McIntire Department of Music
122 Old Cabell Hall
University of Virginia
P.O. Box 400176
Charlottesville, VA 22904-4176
(434) 924-3052 Fax: (434) 924-6033
Overview The Department of Music serves students who are interested in many kinds of music. Academic courses and performance instruction are available, from introductory courses, requiring no previous musical study, to advanced work for ambitious majors.
The academic faculty includes historians, ethnomusicologists, theorists, and composers. Academic courses address the historical development of music, relations between music and cultural contexts, and the concepts and materials of music. The department offers opportunities for study in Western European art music, acoustic composition, computer music, jazz, popular music, African music, and other traditions of world music.
The performance faculty includes an orchestral conductor, a choral conductor, the director of the African Drum and Dance Ensemble, and several jazz musicians, along with instructors for strings, brass, winds, percussion, piano, harp, guitar and voice. In addition to private lessons, we offer some small ensembles and often have specialized courses such as jazz improvisation.
The department offers courses for non-majors ranging from an introduction to music, basic music theory, and keyboard skills, to special topics such as the history of jazz, black popular performance, orchestral music, Bach, Beethoven, opera and composition. Courses for majors cover a wide range of topics in ethnomusicology, music history, theory, and composition, including the use of new technologies. We also offer courses in special topics such as performance practice, music of the black Atlantic, women and music, the ethnography of performance, musical aesthetics and multimedia composition. Many courses have no prerequisites; courses at the 300 level and above require knowledge of music notation or have other prerequisites.
Individual performance instruction for credit is available for many instruments and voice. Students receive academic credit for participation in faculty-directed ensembles, which include the Symphony orchestra, University Singers, African Drum and Dance Ensemble, Wind Ensemble, Jazz Ensemble, Early Music Ensemble, New Music Ensemble, and various other ensembles. In addition there are numerous student-directed and community performance groups, including singing groups such as the Glee Club, Women’s Chorus, and Black Voices.
Faculty The department has an exceptionally strong faculty of innovative scholars and composers. The outstanding faculty in music composition, have received numerous commissions and awards, including those from the National Endowment for the Arts. Members of the history, ethnomusicology, and theory faculty have published influential articles in anthologies and in prominent journals such as the Journal of the American Musicological Society, Ethnomusicology, Music Theory Spectrum, and Cambridge Opera Journal.
The department’s scholars cover a broad range of approaches, including nineteenth century, Italian opera, jazz, African music and ethnomusicology, recent American music, aesthetics, performance theory, feminist criticism, and gender studies. Composers offer courses in music composition, theory, new technologies, and analysis, while full-time conductors offer conducting as well as other courses.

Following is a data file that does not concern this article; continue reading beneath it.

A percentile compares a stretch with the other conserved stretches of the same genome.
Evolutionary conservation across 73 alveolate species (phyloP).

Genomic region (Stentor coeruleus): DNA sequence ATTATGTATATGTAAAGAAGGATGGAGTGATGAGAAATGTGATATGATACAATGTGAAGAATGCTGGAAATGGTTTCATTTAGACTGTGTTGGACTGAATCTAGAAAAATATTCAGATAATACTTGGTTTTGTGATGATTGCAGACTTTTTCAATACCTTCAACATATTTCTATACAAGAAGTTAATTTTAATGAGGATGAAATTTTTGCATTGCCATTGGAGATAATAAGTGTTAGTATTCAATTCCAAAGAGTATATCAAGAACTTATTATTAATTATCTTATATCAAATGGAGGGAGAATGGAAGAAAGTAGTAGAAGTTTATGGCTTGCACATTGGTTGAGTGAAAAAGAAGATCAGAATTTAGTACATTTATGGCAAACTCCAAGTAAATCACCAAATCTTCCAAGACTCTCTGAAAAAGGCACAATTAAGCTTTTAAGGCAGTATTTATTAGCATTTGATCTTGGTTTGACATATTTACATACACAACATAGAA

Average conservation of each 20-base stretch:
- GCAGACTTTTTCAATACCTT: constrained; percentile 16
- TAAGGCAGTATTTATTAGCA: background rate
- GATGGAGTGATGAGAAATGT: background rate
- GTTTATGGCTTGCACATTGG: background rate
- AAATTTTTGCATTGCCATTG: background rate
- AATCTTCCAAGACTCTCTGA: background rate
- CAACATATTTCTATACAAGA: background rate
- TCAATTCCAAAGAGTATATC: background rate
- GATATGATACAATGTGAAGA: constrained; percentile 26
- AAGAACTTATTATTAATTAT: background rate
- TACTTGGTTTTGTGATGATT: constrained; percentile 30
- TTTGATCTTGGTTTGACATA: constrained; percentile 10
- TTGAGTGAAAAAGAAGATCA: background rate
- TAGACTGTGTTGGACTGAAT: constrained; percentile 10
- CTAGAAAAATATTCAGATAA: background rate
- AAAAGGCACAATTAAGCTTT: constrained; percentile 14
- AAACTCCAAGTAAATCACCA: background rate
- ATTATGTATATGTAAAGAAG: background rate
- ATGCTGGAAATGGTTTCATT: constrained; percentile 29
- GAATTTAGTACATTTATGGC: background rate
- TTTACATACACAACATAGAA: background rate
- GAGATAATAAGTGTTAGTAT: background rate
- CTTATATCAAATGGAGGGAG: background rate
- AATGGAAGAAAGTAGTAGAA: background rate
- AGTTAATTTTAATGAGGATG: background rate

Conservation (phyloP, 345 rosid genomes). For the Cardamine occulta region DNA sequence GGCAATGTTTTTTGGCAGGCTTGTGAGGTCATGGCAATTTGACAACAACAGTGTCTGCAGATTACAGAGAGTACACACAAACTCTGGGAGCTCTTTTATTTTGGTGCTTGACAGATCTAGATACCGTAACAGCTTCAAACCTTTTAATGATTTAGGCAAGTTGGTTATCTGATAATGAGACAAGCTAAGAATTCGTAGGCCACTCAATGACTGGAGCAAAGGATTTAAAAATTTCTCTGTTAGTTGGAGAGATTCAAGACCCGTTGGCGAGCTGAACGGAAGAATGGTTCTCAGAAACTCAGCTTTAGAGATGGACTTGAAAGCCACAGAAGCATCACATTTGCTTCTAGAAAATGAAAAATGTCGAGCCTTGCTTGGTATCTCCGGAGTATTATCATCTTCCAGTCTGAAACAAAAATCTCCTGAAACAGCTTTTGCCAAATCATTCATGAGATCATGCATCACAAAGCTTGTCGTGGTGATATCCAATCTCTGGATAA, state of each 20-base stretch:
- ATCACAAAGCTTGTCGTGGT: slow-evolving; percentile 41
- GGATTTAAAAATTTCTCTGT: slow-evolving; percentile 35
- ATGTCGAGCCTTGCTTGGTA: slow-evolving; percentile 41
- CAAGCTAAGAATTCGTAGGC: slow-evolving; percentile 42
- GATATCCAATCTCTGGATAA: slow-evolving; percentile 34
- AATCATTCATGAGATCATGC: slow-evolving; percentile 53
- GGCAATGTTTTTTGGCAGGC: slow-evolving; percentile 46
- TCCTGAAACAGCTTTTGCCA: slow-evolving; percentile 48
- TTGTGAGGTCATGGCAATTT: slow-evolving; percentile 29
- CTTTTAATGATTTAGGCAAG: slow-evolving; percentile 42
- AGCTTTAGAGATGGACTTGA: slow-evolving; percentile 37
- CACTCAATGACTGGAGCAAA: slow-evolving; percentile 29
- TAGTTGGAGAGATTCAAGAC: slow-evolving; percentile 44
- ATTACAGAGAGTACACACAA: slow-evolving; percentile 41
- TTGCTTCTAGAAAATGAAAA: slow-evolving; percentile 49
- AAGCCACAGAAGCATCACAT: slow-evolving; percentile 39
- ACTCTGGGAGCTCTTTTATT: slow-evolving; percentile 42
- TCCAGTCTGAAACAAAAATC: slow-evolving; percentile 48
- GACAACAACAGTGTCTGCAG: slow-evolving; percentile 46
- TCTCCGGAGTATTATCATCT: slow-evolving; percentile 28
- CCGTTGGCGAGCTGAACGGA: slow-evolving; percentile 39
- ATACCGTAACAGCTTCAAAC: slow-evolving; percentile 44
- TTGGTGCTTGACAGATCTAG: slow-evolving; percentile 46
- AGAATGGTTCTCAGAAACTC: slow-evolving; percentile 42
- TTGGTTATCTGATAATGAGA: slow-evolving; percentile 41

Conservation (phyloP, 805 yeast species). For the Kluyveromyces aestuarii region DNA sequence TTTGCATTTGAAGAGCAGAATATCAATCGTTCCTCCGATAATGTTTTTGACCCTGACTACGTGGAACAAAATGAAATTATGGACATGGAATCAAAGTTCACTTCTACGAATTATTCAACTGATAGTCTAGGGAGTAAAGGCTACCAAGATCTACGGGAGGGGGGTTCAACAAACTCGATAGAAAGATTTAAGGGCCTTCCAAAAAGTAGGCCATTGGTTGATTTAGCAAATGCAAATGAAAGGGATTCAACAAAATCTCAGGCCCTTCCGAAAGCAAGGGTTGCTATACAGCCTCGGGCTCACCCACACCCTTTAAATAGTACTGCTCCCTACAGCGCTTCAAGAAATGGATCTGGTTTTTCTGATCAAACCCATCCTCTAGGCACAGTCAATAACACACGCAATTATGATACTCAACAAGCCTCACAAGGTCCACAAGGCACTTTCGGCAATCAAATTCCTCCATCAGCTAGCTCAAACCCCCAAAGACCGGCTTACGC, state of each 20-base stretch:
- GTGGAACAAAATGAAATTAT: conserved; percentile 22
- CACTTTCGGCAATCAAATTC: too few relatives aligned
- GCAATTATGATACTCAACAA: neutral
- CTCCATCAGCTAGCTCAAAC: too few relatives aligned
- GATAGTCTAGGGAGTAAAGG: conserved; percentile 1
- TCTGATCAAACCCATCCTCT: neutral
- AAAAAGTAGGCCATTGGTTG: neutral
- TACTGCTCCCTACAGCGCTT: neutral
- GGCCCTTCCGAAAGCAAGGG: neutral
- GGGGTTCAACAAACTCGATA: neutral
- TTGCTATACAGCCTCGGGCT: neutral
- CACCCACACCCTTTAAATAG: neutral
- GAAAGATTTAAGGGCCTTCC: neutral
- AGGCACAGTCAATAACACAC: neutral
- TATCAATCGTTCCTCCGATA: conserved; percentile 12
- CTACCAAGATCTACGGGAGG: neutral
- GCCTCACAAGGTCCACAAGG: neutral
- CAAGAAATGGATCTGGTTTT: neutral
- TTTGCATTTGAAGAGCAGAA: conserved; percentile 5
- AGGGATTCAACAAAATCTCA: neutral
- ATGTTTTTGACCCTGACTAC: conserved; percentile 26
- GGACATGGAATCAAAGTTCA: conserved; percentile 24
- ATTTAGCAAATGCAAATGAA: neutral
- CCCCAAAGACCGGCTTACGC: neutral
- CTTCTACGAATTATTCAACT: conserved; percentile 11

The department also has over thirty experienced performance instructors. They have made commercial recordings and offer an exciting series of both traditional and new works on the annual McIntire Chamber Series. They also contribute to the vitality of the musical life both at UVa and in the larger community.
Students There are about seventy-five music majors. Some continue professionally in music, though many have careers in other areas such as law or medicine. Many students combine a major in music with a major or minor in another department.
Music majors have extensive contact with faculty. Classes for the major are small, ranging from five to thirty-five students, and all are taught by faculty members. Consultation with department faculty is readily available to students.
Although the department has only minimal performance requirements for majors, almost all music majors choose to supplement their academic studies with extensive musical performance in ensembles and/or individual instruction, for which some scholarship assistance is available through audition.
The Music Library The largest in the commonwealth, the Music Library contains over 50,000 books and scores and 32,000 sound recordings. The collection has traditionally focused on classical music, jazz, and folk music; recently it added an excellent collection of opera videos, and has begun to build up its popular music collection. Students may borrow recordings and videos as well as books and scores.
The Virginia Center for Computer Music Founded in 1988, the center serves undergraduates, graduates, and faculty, and offers an exceptionally wide range of musical possibilities. The facilities provide a wide assortment of music software and a rich development environment. It is also one of very few music centers where software developed in-house is used for compositional work. A CD of works produced at the center by faculty and graduate students was released in 1999 on the Centaur CDCM series.The VCCM offers multiple workstations for music composition and research application. Macintosh computers are used for both digital audio and MIDI-based work. Linux-based workstations support advanced audio processing and direct digital synthesis. Different types of MIDI controllers (e.g., guitar and percussion controllers, and a Disklavier grand piano) are available. A variety of program environments are available. Students interested in combining sound and video may work with video images in the VCCM and at the University’s New Media Center.